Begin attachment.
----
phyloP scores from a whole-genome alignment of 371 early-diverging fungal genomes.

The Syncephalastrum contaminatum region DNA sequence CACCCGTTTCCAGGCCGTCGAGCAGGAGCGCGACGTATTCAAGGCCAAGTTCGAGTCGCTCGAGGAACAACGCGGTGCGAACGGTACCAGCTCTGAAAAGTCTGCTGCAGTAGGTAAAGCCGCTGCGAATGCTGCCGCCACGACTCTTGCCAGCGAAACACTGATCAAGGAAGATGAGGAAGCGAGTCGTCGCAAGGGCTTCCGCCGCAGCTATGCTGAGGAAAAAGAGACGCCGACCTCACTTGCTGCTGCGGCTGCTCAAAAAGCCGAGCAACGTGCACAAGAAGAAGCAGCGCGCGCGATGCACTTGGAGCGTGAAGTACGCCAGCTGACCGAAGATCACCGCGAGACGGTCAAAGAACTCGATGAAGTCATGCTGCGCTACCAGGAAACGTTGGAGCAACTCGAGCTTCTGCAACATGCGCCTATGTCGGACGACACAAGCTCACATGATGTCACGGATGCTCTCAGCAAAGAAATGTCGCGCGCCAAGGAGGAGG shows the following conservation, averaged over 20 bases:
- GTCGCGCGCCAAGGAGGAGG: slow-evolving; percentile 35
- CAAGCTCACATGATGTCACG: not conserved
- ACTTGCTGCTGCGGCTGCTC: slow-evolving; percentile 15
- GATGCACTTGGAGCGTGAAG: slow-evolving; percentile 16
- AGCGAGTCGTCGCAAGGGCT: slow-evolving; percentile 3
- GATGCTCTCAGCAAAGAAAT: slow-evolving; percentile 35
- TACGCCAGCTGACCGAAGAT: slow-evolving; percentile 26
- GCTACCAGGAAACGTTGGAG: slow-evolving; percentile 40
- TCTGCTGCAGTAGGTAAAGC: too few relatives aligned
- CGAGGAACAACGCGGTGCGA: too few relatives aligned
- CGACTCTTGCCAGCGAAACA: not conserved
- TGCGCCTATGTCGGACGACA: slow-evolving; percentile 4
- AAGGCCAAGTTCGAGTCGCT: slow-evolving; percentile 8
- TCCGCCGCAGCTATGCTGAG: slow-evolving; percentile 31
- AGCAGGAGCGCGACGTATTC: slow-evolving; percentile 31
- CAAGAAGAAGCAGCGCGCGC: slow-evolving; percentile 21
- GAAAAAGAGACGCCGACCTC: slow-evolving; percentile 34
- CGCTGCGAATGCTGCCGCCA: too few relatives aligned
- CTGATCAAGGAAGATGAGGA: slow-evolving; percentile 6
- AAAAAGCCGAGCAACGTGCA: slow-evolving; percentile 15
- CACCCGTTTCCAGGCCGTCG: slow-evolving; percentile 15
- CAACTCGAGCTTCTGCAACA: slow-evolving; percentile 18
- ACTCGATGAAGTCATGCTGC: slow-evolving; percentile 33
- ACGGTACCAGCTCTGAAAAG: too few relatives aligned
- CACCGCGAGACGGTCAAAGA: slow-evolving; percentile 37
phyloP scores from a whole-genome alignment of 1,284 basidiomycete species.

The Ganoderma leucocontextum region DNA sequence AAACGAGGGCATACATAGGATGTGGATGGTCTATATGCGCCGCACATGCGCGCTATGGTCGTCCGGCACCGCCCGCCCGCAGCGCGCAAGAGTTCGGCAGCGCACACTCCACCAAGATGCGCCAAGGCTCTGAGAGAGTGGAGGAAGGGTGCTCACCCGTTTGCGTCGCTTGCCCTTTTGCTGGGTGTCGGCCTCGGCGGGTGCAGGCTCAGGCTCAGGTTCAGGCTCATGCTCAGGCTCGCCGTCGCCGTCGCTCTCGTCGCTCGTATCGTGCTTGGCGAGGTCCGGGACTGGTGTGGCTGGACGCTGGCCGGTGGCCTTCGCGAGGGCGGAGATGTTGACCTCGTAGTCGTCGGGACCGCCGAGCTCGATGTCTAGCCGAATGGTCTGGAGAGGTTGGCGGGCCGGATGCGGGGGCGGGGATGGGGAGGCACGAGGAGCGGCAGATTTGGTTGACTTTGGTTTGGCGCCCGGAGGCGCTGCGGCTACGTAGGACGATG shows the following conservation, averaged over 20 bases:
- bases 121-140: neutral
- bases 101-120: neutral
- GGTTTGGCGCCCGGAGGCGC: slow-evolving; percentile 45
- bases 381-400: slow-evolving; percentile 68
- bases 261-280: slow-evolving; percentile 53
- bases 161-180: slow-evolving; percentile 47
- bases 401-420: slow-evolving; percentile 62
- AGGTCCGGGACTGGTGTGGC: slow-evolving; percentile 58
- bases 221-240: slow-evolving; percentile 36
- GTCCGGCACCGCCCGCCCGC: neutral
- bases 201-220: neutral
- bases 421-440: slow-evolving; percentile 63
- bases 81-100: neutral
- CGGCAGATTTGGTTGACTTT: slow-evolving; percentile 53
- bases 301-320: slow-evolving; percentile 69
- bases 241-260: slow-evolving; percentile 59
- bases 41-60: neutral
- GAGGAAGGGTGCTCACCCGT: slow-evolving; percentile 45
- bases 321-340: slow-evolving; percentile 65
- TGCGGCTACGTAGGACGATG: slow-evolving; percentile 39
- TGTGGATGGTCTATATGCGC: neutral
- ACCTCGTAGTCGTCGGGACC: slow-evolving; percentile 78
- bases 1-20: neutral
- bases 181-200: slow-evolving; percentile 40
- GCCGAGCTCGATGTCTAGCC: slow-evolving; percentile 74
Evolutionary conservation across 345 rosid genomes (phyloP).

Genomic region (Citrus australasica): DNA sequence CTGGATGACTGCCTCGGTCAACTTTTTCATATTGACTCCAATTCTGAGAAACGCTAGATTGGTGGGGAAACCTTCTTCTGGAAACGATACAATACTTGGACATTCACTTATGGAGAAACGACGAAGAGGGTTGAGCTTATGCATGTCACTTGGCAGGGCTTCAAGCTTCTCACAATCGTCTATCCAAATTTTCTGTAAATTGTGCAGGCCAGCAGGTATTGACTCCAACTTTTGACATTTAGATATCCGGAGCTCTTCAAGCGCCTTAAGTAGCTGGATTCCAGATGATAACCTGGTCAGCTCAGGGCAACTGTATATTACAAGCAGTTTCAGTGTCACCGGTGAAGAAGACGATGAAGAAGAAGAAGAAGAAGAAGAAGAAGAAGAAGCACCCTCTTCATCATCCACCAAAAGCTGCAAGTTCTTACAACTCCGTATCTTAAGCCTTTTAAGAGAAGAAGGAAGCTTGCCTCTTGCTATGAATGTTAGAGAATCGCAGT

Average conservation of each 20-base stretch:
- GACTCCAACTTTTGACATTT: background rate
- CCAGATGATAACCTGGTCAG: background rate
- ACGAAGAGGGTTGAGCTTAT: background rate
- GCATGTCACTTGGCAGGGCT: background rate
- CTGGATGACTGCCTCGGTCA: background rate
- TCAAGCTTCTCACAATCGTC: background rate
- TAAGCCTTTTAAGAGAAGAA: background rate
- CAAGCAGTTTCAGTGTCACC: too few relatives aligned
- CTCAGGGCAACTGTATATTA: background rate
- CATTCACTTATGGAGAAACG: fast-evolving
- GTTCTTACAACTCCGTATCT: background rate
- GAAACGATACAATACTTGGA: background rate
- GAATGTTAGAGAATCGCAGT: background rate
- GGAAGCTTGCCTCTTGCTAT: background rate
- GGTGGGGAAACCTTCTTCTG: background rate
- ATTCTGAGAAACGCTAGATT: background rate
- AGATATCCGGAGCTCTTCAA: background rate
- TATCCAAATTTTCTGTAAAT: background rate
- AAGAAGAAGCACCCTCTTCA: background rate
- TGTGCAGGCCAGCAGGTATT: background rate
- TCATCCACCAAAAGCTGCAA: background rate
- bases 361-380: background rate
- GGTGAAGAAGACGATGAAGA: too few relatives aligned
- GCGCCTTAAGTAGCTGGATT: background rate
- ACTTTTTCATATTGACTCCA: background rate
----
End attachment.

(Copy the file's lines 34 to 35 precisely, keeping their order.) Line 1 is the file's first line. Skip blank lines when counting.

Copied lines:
- bases 261-280: slow-evolving; percentile 53
- bases 161-180: slow-evolving; percentile 47